fleece with offset CF zip and chin guard for — added comfort, shaped cuff with adaptable vJ: How will price points differ as a result of the reflective trim, integrated bandana, inner wind new collection? cuffs and thumb loops for added protection in BS: Bench will still deliver highly functional, affordable product, however the collection will cold conditions. broaden the choice for consumers in terms of — vJ: How does the resulting Multipurpose range offering up a more premium line while still addressing affordability. If we were going to sit differ from Bench’s previous collections? BS: The collection is still fully rooted in the confidently next to other brands now, it would be brand’s DNA. However, it’s sustained by a the likes of Aether, Acronym and Outlier – all contemporary and function-led approach to specialist-performance clothing labels. product design, as well as renewed consumer- — oriented brand vision, revealing developments in vJ: Are there any plans for an increased retail fabric construction to create products that meet focus as a result of the brand’s new direction? BS: Yes, in Germany, Canada and the UK, plus a the demands of modern 24-hour city life. strong retail presence in the brand’s franchise — vJ: You redefined the contemporary Bench stores. Retail continues as a key strategy moving consumer as a 24-hour city dweller – how has forward. Independent wholesale accounts, this consumer evolved from the brand’s target meanwhile, will benefit from the opportunity to acquire performance clothing in lifestyle channels customer 25 years ago? BS: Now it’s the consumers who thrive in the and a clear focus and direction with exciting city and need their clothing to reflect the product built on a multi-function platform demands of their environment. Before, it centred targeting affluent key consumer group. on a streetwear aesthetic. The Performance — line reflects the customers’ need for clothing vJ: Bench recently returned to Bread & Butter that takes them to the beach, mountains and Berlin after an absence of a few seasons. What prompted this decision and yoga etc. — “The hoody itself has how was the show? BS: Bread & Butter Berlin has vJ: Which elements of the become part of the long since represented the brand’s dnA will remain at the perfect environment to send a heart of the new collection? vernacular of city bold message to trade, which BS: An undeniably multipurpose culture and an iconic is the reason the brand product, Bench has been returned to the show in producing the hoody for 25 garment, which January. The new retail years. The hoody itself has represents concept as debuted through become part of the vernacular the stand and collection was a of city culture and an iconic functionality, great success, with positive garment, which represents performance and and encouraging feedback functionality, performance and from buyers and media. style. It is the focus of the range style. It is the focus — and is intrinsic to the brand’s of the range and is DNA.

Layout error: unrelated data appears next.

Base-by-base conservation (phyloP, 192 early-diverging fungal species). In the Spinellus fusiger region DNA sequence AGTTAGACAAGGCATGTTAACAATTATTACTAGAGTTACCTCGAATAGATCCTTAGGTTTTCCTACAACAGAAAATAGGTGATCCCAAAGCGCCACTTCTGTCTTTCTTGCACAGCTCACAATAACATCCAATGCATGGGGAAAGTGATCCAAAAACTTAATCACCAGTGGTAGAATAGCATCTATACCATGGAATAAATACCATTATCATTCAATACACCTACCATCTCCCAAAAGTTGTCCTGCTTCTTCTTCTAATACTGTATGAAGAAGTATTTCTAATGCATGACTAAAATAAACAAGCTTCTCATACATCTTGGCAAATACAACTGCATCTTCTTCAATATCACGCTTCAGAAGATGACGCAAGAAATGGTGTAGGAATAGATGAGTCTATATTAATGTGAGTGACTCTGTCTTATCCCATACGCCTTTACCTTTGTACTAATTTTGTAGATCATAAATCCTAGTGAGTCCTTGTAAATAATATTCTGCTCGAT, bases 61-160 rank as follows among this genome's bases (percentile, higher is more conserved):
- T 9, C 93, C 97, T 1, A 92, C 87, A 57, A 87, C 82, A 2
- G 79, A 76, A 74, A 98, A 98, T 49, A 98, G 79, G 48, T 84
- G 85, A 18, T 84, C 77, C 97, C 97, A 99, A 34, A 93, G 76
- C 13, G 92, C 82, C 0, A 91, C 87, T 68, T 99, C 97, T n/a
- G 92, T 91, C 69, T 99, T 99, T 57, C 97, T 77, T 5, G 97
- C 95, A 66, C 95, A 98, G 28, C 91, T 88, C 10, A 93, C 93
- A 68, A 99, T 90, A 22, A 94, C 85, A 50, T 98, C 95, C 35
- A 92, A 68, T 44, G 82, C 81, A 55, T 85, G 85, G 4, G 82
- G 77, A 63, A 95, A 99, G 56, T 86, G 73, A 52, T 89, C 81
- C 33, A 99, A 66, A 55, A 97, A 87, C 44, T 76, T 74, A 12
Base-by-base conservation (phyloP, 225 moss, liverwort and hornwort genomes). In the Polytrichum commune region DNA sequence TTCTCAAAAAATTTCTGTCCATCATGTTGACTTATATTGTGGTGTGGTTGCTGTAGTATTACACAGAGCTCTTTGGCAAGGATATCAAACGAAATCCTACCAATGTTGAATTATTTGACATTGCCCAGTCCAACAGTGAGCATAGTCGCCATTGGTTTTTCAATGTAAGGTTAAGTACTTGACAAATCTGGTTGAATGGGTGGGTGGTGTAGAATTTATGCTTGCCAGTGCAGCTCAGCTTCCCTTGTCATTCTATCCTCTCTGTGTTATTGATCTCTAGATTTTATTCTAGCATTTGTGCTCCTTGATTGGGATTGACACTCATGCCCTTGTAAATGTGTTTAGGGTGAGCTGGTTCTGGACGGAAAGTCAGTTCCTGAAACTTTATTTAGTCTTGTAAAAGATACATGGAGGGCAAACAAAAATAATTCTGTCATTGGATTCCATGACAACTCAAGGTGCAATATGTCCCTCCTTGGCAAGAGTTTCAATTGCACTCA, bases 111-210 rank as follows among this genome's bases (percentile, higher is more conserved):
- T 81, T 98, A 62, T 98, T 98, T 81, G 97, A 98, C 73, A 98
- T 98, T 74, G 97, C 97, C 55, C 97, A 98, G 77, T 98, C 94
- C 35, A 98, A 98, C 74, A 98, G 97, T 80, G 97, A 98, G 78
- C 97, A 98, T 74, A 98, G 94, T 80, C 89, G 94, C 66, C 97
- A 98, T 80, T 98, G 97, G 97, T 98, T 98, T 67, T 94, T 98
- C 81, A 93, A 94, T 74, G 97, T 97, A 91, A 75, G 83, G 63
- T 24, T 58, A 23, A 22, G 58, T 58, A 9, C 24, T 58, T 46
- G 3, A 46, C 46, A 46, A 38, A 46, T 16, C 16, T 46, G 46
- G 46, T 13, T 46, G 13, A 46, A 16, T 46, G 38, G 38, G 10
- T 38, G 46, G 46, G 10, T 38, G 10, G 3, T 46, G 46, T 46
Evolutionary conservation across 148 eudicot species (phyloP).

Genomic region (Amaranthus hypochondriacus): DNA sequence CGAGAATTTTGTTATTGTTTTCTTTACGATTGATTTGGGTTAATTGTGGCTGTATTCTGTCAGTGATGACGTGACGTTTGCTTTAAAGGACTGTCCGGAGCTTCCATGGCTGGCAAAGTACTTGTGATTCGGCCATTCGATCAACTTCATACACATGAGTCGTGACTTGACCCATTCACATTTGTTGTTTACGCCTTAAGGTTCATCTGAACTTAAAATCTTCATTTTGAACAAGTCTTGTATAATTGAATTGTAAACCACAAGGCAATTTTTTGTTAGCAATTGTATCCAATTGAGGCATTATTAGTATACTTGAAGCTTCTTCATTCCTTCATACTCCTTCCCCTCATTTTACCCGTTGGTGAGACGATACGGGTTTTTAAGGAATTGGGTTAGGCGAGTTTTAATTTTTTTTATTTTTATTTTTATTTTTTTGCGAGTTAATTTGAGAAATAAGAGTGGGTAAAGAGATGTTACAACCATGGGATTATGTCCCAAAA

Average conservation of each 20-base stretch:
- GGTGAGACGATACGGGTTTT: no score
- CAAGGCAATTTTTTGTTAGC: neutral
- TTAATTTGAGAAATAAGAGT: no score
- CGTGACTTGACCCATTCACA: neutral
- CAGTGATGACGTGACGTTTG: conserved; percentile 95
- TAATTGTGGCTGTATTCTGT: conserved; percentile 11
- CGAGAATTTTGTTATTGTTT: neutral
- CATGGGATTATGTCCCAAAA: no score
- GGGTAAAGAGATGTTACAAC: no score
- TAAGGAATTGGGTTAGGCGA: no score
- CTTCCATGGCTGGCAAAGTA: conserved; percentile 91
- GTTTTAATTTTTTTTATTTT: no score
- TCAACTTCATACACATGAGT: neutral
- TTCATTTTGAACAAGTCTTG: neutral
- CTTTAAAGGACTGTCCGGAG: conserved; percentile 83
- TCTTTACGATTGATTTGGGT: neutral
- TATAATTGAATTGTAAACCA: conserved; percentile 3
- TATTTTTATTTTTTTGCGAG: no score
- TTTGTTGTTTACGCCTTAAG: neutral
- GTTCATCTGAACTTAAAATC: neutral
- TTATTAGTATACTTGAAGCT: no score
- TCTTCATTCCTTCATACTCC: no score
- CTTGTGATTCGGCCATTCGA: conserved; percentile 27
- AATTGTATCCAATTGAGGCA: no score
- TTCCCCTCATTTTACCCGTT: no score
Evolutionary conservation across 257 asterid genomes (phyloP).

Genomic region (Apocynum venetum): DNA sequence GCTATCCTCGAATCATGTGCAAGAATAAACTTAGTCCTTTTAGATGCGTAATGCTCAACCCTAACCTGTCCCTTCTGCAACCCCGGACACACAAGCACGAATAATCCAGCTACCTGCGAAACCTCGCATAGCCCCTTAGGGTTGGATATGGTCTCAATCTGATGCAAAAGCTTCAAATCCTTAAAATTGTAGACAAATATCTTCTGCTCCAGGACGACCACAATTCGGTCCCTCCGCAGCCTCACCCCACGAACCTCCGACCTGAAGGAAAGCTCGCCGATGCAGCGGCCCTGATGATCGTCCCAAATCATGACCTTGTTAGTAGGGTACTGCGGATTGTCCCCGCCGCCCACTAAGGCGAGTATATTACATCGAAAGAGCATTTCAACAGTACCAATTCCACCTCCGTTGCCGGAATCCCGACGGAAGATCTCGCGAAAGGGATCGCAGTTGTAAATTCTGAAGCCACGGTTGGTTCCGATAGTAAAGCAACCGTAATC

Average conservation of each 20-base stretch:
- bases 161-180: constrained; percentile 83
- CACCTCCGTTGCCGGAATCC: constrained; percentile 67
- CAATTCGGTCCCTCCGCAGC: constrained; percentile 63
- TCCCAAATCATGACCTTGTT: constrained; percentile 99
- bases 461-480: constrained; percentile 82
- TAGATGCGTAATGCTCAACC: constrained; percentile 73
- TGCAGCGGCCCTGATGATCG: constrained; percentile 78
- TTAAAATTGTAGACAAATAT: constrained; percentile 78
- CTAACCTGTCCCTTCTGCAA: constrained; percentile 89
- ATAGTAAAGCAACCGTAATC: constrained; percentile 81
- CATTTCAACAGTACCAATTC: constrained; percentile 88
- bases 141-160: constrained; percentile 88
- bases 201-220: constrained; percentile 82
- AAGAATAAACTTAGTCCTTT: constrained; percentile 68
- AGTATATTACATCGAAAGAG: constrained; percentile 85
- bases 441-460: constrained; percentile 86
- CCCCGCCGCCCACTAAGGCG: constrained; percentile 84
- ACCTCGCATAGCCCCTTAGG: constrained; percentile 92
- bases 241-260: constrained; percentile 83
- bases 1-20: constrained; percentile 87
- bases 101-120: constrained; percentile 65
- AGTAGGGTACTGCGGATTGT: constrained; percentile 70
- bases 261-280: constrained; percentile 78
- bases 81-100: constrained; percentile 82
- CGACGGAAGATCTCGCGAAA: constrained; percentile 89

intrinsic to the brand’s DNA”